Modern Nomads: The Dark Side
Last month I blogged about the bright side of modern-day global “nomadism”; that is, some of the ways that new technologies are reshaping individuals’ connectivity and mobility, and ultimately enhancing opportunities (for law professors, at least). But the current economic crisis has also highlighted the darker side of the new global nomadism—while we live in an age where “rich and uprooted elites” may jet around the world in search of fun and opportunity, the same forces which increasingly allow people to tap into global networks and traverse territorial barriers are also pushing “poor but equally uprooted workers [to] migrate in search of a living.”
In the U.S. and Europe—where over 40% of the world’s migrants currently reside—mounting job losses and financial volatility are sparking debates over the extent to which migration and migration policies are, or should be, linked to economic cycles. In both regions, migrants (whether classified as legal or illegal) have been viewed as part of a flexible labor pool, providing a ready supply of workers who can be tapped during times of economic growth and discarded during downturns. Historical data appears to support this relationship; in the U.S., the flow of migrants has waxed and waned at least to some degree along with periods of economic growth and recession. And while both economic and political forces played important roles, immigration plummeted during the depressions of the 1890s and 1930s.
It’s not surprising, then, that in recent years workers flocked to the countries which spawned the biggest bubbles—in the U.S., the U.K., Ireland, and Spain, which all enjoyed housing and finance booms, immigration surged in recent years. But there are signs that the impact of the current downturn on migration flows may be different from the past, and that the U.S. is following a markedly different path than some of the European countries which joined it during the boom.
First, it’s not clear where migrants will go if they leave the U.S. and Europe. Unlike a regional downturn, a global downturn by definition means that there are also fewer jobs available in migrants’ countries of origin. Moreover, remittances to home countries—which formed a significant part of the transnational capital flows of recent years—appear to be dropping rapidly, which will further stifle economic prospects outside the U.S. and Europe.
Second, the U.S. appears to be seeking to reduce the flexibility of its migrant labor pool, while many European countries, such as the UK and Ireland, are attempting to increase the flexibility of their migrant labor pool.
For migrants to form a flexible labor pool, they must have the ability to come and go; in other words, circularity of mobility is important. While the current data on the extent to which immigration in the U.S. may be declining is mixed, it appears that recent U.S. immigration policies are interrupting the circularity of migration.
First, the U.S. is deporting immigrants at record levels. However, the penalties for immigration violations are also rising, making it increasingly difficult, or even impossible, for people kicked out of the U.S. to legally return. This may have a further unanticipated impact on mobility; studies suggest that people are less likely to voluntarily leave, or risk leaving, a country if they know they cannot come back. Finally, immigrants in the U.S. have traditionally been more geographically mobile within the U.S. than native-born residents. However, the recent rise of state involvement in immigration enforcement—as states and localities are increasingly passing laws targeting immigrants—means that immigrants’ abilities to move across state lines in search of jobs has also been restricted. (Danielle Citron recently posted a fascinating blog about the troubling implications of recent national, state and local laws targeting immigrants’ privacy).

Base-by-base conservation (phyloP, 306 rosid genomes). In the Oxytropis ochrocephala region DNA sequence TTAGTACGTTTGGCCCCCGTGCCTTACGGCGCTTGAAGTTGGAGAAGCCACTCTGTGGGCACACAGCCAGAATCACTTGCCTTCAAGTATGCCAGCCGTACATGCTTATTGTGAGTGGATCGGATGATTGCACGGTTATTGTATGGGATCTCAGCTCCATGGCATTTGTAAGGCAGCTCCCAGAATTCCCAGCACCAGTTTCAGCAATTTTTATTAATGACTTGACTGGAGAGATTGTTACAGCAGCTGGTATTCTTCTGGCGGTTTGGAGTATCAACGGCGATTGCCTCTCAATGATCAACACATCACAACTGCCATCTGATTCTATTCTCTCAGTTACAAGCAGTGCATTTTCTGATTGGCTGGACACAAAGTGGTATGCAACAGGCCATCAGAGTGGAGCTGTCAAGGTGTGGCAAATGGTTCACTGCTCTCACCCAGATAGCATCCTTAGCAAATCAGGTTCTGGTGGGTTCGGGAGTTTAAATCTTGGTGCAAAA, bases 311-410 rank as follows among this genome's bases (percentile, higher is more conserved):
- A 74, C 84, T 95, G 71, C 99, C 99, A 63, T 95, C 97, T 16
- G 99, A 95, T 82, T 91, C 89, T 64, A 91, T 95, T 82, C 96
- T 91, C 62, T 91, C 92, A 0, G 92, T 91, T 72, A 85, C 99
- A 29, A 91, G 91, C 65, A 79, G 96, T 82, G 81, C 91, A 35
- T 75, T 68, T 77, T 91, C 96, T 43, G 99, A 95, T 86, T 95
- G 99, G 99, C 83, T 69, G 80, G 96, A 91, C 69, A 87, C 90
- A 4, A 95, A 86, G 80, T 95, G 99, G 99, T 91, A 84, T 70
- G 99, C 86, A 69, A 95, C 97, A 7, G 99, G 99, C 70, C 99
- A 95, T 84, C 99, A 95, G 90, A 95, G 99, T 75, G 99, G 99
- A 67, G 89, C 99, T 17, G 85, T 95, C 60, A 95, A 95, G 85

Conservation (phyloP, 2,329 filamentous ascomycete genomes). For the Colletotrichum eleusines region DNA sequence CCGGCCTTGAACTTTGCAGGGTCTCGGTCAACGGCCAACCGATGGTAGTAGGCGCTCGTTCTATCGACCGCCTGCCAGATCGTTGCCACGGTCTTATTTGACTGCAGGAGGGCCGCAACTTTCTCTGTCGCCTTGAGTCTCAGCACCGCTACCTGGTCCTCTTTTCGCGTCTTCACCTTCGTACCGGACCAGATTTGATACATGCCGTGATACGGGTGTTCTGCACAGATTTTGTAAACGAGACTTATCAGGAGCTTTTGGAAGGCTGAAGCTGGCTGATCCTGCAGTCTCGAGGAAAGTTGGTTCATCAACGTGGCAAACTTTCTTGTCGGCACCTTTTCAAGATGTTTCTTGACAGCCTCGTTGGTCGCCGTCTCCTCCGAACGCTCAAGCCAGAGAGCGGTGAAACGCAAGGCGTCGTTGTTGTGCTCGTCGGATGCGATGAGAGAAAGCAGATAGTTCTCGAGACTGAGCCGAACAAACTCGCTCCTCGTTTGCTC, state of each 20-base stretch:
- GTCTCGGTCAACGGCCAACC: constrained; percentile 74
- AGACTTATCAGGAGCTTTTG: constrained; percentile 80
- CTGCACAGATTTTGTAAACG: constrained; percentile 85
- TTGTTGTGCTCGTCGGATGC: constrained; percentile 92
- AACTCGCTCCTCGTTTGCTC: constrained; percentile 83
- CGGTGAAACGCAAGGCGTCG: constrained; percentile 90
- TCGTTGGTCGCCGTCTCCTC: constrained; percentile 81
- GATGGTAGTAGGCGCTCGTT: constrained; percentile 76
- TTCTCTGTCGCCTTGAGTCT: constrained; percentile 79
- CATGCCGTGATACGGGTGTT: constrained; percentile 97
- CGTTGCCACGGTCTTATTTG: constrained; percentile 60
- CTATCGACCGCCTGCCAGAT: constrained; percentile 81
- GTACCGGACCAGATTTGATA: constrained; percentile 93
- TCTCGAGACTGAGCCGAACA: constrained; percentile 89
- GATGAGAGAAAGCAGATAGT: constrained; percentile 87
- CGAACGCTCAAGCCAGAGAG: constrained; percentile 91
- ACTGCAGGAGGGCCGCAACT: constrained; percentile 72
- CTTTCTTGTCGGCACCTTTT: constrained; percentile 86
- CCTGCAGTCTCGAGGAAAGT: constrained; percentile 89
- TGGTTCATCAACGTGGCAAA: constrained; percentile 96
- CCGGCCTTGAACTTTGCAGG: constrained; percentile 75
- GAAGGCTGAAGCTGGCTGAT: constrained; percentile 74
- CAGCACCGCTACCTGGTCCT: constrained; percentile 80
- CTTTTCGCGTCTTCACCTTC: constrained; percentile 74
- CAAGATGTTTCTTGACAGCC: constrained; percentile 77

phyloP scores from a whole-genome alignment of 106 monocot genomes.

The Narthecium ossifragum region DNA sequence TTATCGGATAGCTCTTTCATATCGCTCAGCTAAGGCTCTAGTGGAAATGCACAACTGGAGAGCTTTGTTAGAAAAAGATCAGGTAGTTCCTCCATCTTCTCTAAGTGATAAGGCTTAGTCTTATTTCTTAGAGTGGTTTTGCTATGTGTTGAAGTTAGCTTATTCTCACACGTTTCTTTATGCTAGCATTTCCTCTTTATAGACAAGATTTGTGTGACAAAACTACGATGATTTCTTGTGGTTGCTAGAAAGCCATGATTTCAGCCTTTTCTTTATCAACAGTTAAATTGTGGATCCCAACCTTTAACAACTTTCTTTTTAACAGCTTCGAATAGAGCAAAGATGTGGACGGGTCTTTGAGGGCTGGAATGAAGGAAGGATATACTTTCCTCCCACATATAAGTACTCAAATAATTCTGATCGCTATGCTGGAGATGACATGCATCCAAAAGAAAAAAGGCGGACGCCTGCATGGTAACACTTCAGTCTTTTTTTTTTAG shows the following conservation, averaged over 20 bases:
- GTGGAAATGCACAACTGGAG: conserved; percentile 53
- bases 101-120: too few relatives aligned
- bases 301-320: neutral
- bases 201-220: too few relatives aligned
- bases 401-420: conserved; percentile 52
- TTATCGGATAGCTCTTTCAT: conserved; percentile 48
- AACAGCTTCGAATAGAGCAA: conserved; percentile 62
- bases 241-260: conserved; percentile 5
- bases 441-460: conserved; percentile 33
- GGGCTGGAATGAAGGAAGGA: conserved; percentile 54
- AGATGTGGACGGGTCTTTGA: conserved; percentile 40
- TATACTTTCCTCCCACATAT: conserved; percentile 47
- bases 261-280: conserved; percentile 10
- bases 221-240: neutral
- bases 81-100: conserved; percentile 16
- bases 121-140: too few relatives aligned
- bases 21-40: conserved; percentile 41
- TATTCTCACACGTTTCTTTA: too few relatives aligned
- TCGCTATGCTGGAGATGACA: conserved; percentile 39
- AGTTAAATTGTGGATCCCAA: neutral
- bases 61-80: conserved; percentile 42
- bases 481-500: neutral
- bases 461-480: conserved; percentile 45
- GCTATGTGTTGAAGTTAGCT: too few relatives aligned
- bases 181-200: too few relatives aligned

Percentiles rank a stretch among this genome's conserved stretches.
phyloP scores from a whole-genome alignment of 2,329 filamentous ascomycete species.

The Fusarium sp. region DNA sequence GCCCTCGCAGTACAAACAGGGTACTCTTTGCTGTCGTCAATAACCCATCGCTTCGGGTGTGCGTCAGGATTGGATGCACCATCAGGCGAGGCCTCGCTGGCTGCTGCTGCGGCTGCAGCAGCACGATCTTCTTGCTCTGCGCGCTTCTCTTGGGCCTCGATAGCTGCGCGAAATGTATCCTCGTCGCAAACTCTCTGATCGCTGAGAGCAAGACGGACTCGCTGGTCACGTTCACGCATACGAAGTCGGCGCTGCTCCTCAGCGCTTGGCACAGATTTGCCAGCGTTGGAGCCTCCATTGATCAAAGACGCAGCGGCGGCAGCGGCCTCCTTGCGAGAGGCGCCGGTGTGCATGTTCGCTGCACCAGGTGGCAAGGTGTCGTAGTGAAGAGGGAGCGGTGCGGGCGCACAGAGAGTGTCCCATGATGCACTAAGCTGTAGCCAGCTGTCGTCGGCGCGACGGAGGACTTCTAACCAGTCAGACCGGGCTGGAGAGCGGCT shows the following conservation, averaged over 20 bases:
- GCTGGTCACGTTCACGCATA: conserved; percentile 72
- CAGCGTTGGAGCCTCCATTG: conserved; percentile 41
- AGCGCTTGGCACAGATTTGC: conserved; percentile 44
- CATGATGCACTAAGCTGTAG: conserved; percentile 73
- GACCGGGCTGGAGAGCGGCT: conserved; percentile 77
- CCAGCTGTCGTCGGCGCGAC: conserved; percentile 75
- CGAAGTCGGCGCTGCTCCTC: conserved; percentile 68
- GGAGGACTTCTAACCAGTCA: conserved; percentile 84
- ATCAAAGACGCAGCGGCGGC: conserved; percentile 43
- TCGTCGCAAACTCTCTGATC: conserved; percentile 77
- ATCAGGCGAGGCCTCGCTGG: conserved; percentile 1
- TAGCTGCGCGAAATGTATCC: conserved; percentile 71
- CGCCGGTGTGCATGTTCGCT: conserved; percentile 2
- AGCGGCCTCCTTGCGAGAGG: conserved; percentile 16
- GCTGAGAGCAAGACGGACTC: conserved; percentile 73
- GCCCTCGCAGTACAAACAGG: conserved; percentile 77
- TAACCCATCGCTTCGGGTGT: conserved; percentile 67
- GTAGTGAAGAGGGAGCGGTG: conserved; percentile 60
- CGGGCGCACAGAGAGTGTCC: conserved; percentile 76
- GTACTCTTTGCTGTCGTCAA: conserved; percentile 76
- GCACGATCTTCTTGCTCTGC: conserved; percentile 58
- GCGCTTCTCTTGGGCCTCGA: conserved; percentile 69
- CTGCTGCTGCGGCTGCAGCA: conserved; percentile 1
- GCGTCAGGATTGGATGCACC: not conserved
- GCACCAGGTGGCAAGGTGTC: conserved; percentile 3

In other words, the U.S. appears to be interfering with the mobility of its migrant labor force by preventing immigrants from entering or returning to the U.S. (via increasingly stringent immigration and deportation rules); preventing people from moving within the U.S. (via state and local laws increasingly targeting immigrants); and discouraging people from voluntarily leaving the U.S. (by limiting their ability to ever return).
A different story appears to be playing out in Europe, according to the Economist and the Migration Policy Institute. The European Union has been dismantling barriers to mobility between its member states, allowing workers to migrate to where the jobs are throughout the continent. Moreover, some countries, such as the UK, have been offering migrants who leave in certain circumstances a guaranteed right to return (there is some evidence that the flow of migration to the UK appears to have reversed, with increasing numbers leaving). Both of these trends should increase labor market flexibility, and it has been suggested that such policies may increase prospects for recovery. Interestingly, one country that has limited the right of return—Spain—has been unable to persuade migrants to leave despite offering people thousands of dollars in incentives to leave.
As we search for solutions to the current crisis, it will be interesting to see how these various approaches correlate to greater economic growth. Despite the difficulty of untangling the effects of economic and political forces on migration, we shouldn’t lose sight of new lessons we may be able to learn about the links between migration and economic growth.